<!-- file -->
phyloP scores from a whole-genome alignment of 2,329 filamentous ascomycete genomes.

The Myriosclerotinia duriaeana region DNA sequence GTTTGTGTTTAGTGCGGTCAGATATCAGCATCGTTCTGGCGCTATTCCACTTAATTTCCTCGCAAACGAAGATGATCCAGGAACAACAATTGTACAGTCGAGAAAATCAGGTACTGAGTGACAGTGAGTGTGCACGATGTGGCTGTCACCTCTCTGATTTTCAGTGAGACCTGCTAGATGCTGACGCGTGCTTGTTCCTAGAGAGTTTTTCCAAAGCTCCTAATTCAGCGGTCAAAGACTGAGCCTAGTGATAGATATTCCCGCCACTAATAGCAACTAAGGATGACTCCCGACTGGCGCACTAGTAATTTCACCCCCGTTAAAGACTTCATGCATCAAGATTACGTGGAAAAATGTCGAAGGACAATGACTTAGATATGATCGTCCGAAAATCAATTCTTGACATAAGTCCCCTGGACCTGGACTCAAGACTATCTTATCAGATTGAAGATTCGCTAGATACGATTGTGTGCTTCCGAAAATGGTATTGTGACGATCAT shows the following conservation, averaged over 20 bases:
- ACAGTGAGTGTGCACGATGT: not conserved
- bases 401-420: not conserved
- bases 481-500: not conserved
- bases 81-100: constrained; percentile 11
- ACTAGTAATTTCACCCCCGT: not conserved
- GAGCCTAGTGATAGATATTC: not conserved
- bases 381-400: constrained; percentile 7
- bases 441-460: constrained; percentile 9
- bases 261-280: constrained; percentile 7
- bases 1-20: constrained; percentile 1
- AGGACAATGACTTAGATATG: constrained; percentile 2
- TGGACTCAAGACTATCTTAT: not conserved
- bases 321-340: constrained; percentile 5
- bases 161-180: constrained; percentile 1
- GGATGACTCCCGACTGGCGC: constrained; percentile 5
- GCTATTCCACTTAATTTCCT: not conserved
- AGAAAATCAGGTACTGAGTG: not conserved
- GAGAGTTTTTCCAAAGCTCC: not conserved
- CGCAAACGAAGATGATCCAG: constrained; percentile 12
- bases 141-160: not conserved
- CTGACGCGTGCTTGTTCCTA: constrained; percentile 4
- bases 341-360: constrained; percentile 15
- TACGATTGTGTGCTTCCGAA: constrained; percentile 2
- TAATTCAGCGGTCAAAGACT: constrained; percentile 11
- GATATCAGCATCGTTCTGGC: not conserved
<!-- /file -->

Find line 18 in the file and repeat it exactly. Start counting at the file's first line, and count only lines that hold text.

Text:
- GCTATTCCACTTAATTTCCT: not conserved